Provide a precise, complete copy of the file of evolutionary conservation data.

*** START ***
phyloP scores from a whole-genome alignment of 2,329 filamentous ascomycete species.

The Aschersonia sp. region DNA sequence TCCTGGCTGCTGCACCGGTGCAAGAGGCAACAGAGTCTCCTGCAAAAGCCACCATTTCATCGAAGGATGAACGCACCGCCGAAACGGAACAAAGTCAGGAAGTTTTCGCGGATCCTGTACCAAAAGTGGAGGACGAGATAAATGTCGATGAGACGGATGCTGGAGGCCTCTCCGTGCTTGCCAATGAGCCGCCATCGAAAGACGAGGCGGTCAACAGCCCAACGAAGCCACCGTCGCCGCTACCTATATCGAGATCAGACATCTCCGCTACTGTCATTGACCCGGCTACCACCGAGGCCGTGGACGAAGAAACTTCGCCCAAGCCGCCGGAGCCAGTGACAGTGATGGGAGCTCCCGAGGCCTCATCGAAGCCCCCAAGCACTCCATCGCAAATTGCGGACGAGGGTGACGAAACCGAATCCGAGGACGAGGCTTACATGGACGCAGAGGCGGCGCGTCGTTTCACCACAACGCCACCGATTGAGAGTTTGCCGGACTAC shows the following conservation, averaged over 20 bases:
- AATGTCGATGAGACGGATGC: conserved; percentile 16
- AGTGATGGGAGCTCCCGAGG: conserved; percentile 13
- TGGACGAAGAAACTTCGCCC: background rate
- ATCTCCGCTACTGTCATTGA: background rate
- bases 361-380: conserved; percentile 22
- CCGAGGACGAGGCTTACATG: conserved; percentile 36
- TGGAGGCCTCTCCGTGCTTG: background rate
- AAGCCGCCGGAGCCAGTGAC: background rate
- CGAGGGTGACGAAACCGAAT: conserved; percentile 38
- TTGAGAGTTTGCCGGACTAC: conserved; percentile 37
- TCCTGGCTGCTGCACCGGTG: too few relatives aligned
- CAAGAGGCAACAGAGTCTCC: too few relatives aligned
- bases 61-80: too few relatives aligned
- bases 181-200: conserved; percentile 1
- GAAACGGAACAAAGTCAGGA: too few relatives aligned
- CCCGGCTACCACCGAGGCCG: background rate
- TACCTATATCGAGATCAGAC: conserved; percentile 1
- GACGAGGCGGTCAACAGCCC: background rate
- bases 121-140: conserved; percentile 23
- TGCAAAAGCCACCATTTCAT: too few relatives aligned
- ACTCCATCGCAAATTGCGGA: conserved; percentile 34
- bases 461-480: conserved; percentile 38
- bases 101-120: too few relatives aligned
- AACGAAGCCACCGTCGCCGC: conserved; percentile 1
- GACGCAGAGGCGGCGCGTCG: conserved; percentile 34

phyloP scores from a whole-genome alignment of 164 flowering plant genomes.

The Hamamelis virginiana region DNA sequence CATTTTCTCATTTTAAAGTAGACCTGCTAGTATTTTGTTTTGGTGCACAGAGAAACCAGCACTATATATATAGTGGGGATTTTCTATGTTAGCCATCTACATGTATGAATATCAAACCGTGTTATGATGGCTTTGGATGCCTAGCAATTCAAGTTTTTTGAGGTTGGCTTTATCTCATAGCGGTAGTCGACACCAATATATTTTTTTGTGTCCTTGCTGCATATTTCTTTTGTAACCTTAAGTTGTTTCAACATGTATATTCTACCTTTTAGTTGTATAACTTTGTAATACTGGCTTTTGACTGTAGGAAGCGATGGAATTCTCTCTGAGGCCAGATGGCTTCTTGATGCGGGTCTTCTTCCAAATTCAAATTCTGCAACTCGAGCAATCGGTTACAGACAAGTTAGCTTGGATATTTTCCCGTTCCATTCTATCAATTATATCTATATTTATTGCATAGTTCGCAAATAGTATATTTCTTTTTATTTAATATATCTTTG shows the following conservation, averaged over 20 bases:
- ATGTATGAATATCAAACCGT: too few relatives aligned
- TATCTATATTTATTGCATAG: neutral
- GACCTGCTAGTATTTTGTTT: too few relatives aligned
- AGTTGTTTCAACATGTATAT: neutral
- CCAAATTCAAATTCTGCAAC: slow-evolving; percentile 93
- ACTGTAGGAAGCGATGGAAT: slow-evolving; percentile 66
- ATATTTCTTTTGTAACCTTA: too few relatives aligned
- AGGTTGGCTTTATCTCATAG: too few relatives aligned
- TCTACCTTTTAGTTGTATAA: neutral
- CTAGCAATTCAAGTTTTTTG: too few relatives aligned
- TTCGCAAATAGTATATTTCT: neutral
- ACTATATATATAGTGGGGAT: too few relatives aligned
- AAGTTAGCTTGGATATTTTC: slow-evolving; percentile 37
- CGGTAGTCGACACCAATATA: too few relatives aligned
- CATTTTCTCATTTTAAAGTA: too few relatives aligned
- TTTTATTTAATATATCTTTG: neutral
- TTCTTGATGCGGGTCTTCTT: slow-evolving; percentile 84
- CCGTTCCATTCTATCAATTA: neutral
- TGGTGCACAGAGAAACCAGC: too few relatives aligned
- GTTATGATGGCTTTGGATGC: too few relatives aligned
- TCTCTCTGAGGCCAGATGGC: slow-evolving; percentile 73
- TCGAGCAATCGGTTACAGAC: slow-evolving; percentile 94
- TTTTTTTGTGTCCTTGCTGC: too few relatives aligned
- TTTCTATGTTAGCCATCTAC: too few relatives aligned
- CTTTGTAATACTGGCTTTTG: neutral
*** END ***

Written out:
phyloP scores from a whole-genome alignment of 2,329 filamentous ascomycete species.

The Aschersonia sp. region DNA sequence TCCTGGCTGCTGCACCGGTGCAAGAGGCAACAGAGTCTCCTGCAAAAGCCACCATTTCATCGAAGGATGAACGCACCGCCGAAACGGAACAAAGTCAGGAAGTTTTCGCGGATCCTGTACCAAAAGTGGAGGACGAGATAAATGTCGATGAGACGGATGCTGGAGGCCTCTCCGTGCTTGCCAATGAGCCGCCATCGAAAGACGAGGCGGTCAACAGCCCAACGAAGCCACCGTCGCCGCTACCTATATCGAGATCAGACATCTCCGCTACTGTCATTGACCCGGCTACCACCGAGGCCGTGGACGAAGAAACTTCGCCCAAGCCGCCGGAGCCAGTGACAGTGATGGGAGCTCCCGAGGCCTCATCGAAGCCCCCAAGCACTCCATCGCAAATTGCGGACGAGGGTGACGAAACCGAATCCGAGGACGAGGCTTACATGGACGCAGAGGCGGCGCGTCGTTTCACCACAACGCCACCGATTGAGAGTTTGCCGGACTAC shows the following conservation, averaged over 20 bases:
- AATGTCGATGAGACGGATGC: conserved; percentile 16
- AGTGATGGGAGCTCCCGAGG: conserved; percentile 13
- TGGACGAAGAAACTTCGCCC: background rate
- ATCTCCGCTACTGTCATTGA: background rate
- bases 361-380: conserved; percentile 22
- CCGAGGACGAGGCTTACATG: conserved; percentile 36
- TGGAGGCCTCTCCGTGCTTG: background rate
- AAGCCGCCGGAGCCAGTGAC: background rate
- CGAGGGTGACGAAACCGAAT: conserved; percentile 38
- TTGAGAGTTTGCCGGACTAC: conserved; percentile 37
- TCCTGGCTGCTGCACCGGTG: too few relatives aligned
- CAAGAGGCAACAGAGTCTCC: too few relatives aligned
- bases 61-80: too few relatives aligned
- bases 181-200: conserved; percentile 1
- GAAACGGAACAAAGTCAGGA: too few relatives aligned
- CCCGGCTACCACCGAGGCCG: background rate
- TACCTATATCGAGATCAGAC: conserved; percentile 1
- GACGAGGCGGTCAACAGCCC: background rate
- bases 121-140: conserved; percentile 23
- TGCAAAAGCCACCATTTCAT: too few relatives aligned
- ACTCCATCGCAAATTGCGGA: conserved; percentile 34
- bases 461-480: conserved; percentile 38
- bases 101-120: too few relatives aligned
- AACGAAGCCACCGTCGCCGC: conserved; percentile 1
- GACGCAGAGGCGGCGCGTCG: conserved; percentile 34

phyloP scores from a whole-genome alignment of 164 flowering plant genomes.

The Hamamelis virginiana region DNA sequence CATTTTCTCATTTTAAAGTAGACCTGCTAGTATTTTGTTTTGGTGCACAGAGAAACCAGCACTATATATATAGTGGGGATTTTCTATGTTAGCCATCTACATGTATGAATATCAAACCGTGTTATGATGGCTTTGGATGCCTAGCAATTCAAGTTTTTTGAGGTTGGCTTTATCTCATAGCGGTAGTCGACACCAATATATTTTTTTGTGTCCTTGCTGCATATTTCTTTTGTAACCTTAAGTTGTTTCAACATGTATATTCTACCTTTTAGTTGTATAACTTTGTAATACTGGCTTTTGACTGTAGGAAGCGATGGAATTCTCTCTGAGGCCAGATGGCTTCTTGATGCGGGTCTTCTTCCAAATTCAAATTCTGCAACTCGAGCAATCGGTTACAGACAAGTTAGCTTGGATATTTTCCCGTTCCATTCTATCAATTATATCTATATTTATTGCATAGTTCGCAAATAGTATATTTCTTTTTATTTAATATATCTTTG shows the following conservation, averaged over 20 bases:
- ATGTATGAATATCAAACCGT: too few relatives aligned
- TATCTATATTTATTGCATAG: neutral
- GACCTGCTAGTATTTTGTTT: too few relatives aligned
- AGTTGTTTCAACATGTATAT: neutral
- CCAAATTCAAATTCTGCAAC: slow-evolving; percentile 93
- ACTGTAGGAAGCGATGGAAT: slow-evolving; percentile 66
- ATATTTCTTTTGTAACCTTA: too few relatives aligned
- AGGTTGGCTTTATCTCATAG: too few relatives aligned
- TCTACCTTTTAGTTGTATAA: neutral
- CTAGCAATTCAAGTTTTTTG: too few relatives aligned
- TTCGCAAATAGTATATTTCT: neutral
- ACTATATATATAGTGGGGAT: too few relatives aligned
- AAGTTAGCTTGGATATTTTC: slow-evolving; percentile 37
- CGGTAGTCGACACCAATATA: too few relatives aligned
- CATTTTCTCATTTTAAAGTA: too few relatives aligned
- TTTTATTTAATATATCTTTG: neutral
- TTCTTGATGCGGGTCTTCTT: slow-evolving; percentile 84
- CCGTTCCATTCTATCAATTA: neutral
- TGGTGCACAGAGAAACCAGC: too few relatives aligned
- GTTATGATGGCTTTGGATGC: too few relatives aligned
- TCTCTCTGAGGCCAGATGGC: slow-evolving; percentile 73
- TCGAGCAATCGGTTACAGAC: slow-evolving; percentile 94
- TTTTTTTGTGTCCTTGCTGC: too few relatives aligned
- TTTCTATGTTAGCCATCTAC: too few relatives aligned
- CTTTGTAATACTGGCTTTTG: neutral